Play. Inspire. Unite.
Following an unprecedented shutdown of sport worldwide, Ontario Soccer is continuing to return to the pitch.
The Play ON! Spotlight Series is a Return to Play campaign designed for the membership to help drive awareness and registration as Clubs, Academies, Districts Associations and Leagues Return to Play this summer and fall.
This campaign will help build communities, increase health and wellness, excite our members, and reinvigorate participation.
We are calling upon the Ontario Soccer membership to inspire and unite the soccer community as Ontario Returns to Play.
There will be challenges and it may be different than we remember, but the most important thing is that we move the game forward together. Unified in our return, we will all Pitch in, Play ON! with the game we love.
This week Sara Orrell, General Manager of Guelph Soccer Club, shares how her organization has managed through COVID-19.
Guelph Soccer was actively communicating with our membership throughout the shut-down and then through virtual programming. We had always indicated to our stakeholders that when we could get back on the field, we were planning for a sudden commencement.
We wanted to be prepared to do it quickly. Guelph Soccer kept careful watch as other Provinces began their Return to Play process. We connected with a Club in NB early on to better understand how the process was working there. This gave us good insight on what to prepare for so nothing that came from Ontario Soccer felt like a shock - feeling even just a little bit prepared in this unpredictable environment was very helpful. Additionally, we have connected virtually with many other soccer clubs across the province. We truly have been "in it together" as we navigated the realities of getting players back on the field.
There was a lot of fear that surrounded Return to Play from our staff, coaches, players, and parents. We had to prepare a plan that did whatever possible to reduce the fear. We prepared a Return to Play document and launched Phase 1 of programming for our Competitive program on July 6th, after a lot of coach and parent education.
On July 27, we had most of our teams enter Phase 2. We communicated lots and often. It was important to all of us at the Club that everyone was on the same page with our path forward. It would not have worked any other way. There was a swell of community and volunteer support to get us back on the field. Parents pitched in and families respected the protocols.
We learned together and adapted as we went. Earlier this month we launched a Neighborhood Soccer Program designed specifically for our recreational players - the idea was to get kids active right in their own neighborhood, keep it basic and allow them to play.
It has been very successful. We continue to learn and adapt as we go and provide options to families to do what is right for them.
We have approximately 70% of our competitive players training (small sided games - Phase 2) and about 10% of our recreational players.
Parents, players, and coaches are appreciative of our efforts to get the players back on the field. In a world that has not felt normal for many months, we had the opportunity to provide some semblance of normal for these kids. Many families recognize the hard work by many to make it happen.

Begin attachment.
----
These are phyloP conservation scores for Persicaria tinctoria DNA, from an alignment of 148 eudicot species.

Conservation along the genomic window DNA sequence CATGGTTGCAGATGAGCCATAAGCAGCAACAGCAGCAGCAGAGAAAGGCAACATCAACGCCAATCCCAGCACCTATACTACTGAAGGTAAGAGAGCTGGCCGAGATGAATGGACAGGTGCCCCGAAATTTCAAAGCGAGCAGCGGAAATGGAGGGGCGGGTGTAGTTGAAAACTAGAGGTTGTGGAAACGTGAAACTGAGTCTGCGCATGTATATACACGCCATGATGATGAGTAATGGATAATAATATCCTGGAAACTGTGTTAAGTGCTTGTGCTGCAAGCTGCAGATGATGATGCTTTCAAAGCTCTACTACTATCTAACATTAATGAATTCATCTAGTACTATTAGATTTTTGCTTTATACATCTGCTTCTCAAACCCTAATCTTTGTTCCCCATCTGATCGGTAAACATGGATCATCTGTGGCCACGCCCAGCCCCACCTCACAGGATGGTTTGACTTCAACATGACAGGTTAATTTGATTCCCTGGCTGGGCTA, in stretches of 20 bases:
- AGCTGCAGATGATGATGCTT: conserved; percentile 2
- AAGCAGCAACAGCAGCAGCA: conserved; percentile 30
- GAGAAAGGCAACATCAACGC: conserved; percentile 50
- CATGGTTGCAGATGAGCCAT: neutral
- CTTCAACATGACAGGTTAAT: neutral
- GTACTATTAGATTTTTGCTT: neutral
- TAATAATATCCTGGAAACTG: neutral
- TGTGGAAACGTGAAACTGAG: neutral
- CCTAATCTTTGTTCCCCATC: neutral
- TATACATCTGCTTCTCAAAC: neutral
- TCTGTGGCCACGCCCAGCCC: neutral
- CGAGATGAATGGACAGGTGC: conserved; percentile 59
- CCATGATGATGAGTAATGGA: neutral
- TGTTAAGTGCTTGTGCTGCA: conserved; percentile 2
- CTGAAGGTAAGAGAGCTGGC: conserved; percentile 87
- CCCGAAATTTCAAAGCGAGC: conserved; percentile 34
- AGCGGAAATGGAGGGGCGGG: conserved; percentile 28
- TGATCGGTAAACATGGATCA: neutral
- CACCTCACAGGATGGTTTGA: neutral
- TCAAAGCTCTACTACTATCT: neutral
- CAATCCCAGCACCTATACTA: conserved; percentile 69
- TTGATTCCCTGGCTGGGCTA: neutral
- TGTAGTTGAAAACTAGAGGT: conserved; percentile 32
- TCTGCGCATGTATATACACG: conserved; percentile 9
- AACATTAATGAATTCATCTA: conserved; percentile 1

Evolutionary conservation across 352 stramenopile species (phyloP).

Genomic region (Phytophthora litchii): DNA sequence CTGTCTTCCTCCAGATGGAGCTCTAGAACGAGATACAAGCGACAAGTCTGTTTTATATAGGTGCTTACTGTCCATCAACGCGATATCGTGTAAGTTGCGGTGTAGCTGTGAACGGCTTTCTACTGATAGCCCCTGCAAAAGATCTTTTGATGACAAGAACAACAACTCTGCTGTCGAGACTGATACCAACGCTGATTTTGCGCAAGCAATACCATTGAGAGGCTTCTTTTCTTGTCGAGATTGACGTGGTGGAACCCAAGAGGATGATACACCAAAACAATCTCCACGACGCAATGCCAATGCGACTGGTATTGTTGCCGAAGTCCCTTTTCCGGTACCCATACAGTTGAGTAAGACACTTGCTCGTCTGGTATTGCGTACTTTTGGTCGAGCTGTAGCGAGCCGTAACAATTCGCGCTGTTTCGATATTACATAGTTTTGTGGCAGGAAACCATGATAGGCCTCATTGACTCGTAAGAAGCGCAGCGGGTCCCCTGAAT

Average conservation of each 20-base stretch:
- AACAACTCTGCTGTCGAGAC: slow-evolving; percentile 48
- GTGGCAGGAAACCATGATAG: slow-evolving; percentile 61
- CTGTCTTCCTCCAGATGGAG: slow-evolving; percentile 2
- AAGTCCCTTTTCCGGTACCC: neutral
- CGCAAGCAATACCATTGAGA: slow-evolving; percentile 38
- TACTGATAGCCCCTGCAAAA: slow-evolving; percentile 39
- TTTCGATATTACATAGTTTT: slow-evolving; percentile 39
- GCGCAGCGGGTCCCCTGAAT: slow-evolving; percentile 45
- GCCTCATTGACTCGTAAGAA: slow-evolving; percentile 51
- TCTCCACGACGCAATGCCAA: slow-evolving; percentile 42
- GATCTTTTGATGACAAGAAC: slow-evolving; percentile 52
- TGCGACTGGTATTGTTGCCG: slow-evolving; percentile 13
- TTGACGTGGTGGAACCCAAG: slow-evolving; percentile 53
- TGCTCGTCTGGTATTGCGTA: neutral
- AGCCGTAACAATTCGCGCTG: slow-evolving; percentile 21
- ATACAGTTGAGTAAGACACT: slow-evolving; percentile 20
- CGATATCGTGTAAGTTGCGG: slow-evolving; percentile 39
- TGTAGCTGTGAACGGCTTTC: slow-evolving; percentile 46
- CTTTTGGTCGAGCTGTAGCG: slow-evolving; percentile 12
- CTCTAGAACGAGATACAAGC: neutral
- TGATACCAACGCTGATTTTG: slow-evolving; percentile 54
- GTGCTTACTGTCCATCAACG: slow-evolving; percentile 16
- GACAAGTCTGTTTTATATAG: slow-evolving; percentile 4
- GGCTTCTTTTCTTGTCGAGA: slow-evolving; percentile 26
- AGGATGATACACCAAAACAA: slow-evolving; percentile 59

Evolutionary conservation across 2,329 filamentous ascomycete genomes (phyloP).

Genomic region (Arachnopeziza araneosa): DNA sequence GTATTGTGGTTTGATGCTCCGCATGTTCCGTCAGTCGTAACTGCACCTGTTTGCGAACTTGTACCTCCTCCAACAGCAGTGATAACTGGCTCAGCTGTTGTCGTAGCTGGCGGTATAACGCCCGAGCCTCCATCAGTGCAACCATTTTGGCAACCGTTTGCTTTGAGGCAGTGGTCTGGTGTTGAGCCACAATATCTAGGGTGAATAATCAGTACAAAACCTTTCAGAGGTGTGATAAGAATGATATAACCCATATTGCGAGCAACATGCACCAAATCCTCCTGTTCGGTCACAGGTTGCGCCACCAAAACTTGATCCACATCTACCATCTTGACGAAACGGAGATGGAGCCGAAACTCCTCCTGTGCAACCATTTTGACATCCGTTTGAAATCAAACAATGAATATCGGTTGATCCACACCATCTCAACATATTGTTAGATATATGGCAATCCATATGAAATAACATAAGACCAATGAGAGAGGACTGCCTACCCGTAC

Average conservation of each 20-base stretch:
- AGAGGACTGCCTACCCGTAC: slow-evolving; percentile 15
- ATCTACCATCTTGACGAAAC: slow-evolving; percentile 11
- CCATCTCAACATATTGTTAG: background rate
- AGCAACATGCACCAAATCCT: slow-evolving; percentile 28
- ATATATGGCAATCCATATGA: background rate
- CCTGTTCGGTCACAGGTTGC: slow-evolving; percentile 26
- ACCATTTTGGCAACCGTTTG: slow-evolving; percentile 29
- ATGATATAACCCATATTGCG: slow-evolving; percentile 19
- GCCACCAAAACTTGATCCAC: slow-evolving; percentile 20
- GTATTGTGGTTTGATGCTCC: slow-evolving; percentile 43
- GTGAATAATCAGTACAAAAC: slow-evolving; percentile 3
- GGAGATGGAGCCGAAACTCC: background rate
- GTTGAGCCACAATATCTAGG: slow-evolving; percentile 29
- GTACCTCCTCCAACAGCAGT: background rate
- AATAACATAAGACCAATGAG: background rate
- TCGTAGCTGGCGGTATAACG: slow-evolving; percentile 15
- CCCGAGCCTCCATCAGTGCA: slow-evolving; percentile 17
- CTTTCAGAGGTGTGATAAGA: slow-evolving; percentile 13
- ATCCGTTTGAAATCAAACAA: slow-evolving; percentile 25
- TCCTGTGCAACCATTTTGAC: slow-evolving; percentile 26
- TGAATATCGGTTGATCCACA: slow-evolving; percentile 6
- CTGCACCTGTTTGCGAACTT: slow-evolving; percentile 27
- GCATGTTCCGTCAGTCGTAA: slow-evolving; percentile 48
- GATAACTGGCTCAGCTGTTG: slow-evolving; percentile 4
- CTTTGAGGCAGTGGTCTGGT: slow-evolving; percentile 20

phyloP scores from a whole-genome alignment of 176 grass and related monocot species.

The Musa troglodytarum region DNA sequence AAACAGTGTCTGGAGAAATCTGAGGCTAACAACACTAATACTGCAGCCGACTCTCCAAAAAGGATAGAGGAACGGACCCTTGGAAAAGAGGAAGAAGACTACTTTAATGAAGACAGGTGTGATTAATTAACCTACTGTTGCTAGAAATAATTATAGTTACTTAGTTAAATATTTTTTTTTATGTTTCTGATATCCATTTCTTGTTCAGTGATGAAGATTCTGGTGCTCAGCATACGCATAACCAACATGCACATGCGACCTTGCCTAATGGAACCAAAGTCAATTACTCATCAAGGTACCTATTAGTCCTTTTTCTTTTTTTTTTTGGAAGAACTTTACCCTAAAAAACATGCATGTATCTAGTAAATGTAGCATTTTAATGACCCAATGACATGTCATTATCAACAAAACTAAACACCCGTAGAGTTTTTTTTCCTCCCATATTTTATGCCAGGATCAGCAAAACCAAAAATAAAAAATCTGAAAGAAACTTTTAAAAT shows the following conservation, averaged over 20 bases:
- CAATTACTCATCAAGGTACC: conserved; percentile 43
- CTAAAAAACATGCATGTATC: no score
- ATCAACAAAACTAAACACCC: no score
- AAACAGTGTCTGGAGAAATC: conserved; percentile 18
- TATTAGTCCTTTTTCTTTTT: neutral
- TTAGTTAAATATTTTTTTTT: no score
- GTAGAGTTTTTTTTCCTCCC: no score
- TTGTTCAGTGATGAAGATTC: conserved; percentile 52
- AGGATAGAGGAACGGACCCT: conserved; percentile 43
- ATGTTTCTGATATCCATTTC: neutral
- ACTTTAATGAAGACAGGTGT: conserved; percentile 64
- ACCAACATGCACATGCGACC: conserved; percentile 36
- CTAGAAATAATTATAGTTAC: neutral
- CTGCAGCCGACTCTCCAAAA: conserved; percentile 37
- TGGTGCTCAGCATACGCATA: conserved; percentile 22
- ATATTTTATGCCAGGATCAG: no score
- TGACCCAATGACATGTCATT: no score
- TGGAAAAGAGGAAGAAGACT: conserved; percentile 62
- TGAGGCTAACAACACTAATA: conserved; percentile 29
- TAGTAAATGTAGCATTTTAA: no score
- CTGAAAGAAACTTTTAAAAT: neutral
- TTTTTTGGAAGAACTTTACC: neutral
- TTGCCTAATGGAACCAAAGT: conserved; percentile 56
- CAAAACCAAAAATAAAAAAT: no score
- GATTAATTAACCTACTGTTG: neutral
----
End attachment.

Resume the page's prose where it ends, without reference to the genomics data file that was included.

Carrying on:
Our newly designed neighborhood program. It is grassroots soccer at its most basic. We believe there will be more of a need to ensure access to our program moving forward and there will be large financial burden on families throughout this pandemic. We feel a responsibility to provide a variety of options, so everyone has a place to play.
Ask for help when you need it. Nothing about our Return to Play process has been done by one person. It has been a collaborative effort. Our district has answered countless phone calls from me, the network of EDs I'm part of has answered emails late on Friday night in a panic to get something complete and the team of people in the community of Guelph have really stepped up. This only happens when you ask for help!
One of the things that we have been recently successful with is applying for grants. We received some money from the Canadian Red Cross to support the costs involved with our Return to Play and a small grant from the United Way that is helping to fund our fee assistance program knowing that there will be more families than ever in need of assistance.
The hardest step is getting started. If you spend time on communicating effectively, putting the proper protocols in place, and then implementing them with the support from others, it all does get easier. Many protocols will likely be here to stay for quite some time, the sooner we can get used to the "new way" the better adjusted our organization will be moving forward.
Communicating the protocols and engaging everyone in the process. We continue to adjust our processes to ensure maximum efficiency, but initially they all felt very labour intensive. Again, ask for help.
The main benefits of RTP is providing kids with something that feels a bit normal.
If you would like to recognize an Ontario Soccer member organization that is proactive and innovative in engaging, servicing and caring for its stakeholders during this challenging time, please contact Bjorn Osieck, Director, Business Operations. If suitable, we would be happy to share any suggestions and case studies with our membership, so we can all support and learn from each other as we all work together to Pitch In. Play ON!